A reprint of a 1937 autobiography by the stepdaughter of Robert Louis Stevenson, enhanced by an editor's introduction, explanatory footnotes and an editor's epilogue.
Born in Indianapolis in 1858, Field carried vivid memories of her childhood late into her life. Her acute memory, bolstered by her natural storytelling ability, renders a rather unexceptional childhood in Indiana and California interesting to readers more than a century later. She also discusses her first marriage and the birth of her son Austin, who would become a successful playwright. Much of the rest of the memoir is set in Hawaii and Samoa, where Field lived with family members. In 1876, when Field was 18, her mother Fanny met Robert Louis Stevenson in the French town of Grez, and Fanny and the soon-to-be-famous author married in 1880. The next year, Stevenson published his masterpiece, Treasure Island. In short order, three more beloved books would follow: Kidnapped, The Strange Case of Dr. Jekyll and Mr. Hyde and The Black Arrow. In 1894, the congenitally unhealthy Stevenson died at the age of 44. Though Field lived for another five decades, she ends her memoir in the year of Stevenson’s death, saying nothing of her second marriage, her mother’s death or her own considerable wealth, a portion of which came from inheritance.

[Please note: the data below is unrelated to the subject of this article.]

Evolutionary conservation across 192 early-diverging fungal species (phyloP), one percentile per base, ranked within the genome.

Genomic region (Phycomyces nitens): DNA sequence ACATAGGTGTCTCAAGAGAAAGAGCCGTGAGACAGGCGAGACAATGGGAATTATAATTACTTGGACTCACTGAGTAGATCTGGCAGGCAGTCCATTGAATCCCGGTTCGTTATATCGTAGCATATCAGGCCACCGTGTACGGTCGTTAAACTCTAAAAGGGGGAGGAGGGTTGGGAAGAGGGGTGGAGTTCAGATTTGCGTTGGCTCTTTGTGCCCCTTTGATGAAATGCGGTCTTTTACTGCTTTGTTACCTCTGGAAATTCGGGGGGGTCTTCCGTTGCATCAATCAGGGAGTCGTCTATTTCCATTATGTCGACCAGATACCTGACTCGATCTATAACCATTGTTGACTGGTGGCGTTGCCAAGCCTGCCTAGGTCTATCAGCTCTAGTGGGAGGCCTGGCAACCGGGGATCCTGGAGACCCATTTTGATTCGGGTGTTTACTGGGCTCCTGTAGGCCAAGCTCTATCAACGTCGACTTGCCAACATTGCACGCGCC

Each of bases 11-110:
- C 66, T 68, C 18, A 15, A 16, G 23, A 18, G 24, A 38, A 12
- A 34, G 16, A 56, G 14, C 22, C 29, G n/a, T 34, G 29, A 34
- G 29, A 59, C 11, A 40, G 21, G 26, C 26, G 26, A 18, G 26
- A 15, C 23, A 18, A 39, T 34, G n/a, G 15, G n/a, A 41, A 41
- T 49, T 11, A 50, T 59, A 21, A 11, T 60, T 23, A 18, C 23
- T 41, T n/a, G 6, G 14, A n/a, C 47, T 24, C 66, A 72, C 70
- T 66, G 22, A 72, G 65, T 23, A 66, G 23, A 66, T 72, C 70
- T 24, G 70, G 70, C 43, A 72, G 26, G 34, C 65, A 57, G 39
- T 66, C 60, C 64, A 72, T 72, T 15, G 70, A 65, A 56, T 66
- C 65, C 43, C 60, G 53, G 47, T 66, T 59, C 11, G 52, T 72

Though the droll tone sometimes dampens the effect, her joy for life is omnipresent, and her memoir timeless in its unpretentious presentation of the quotidian, both in her own life and in the life of one of literature’s most beloved authors.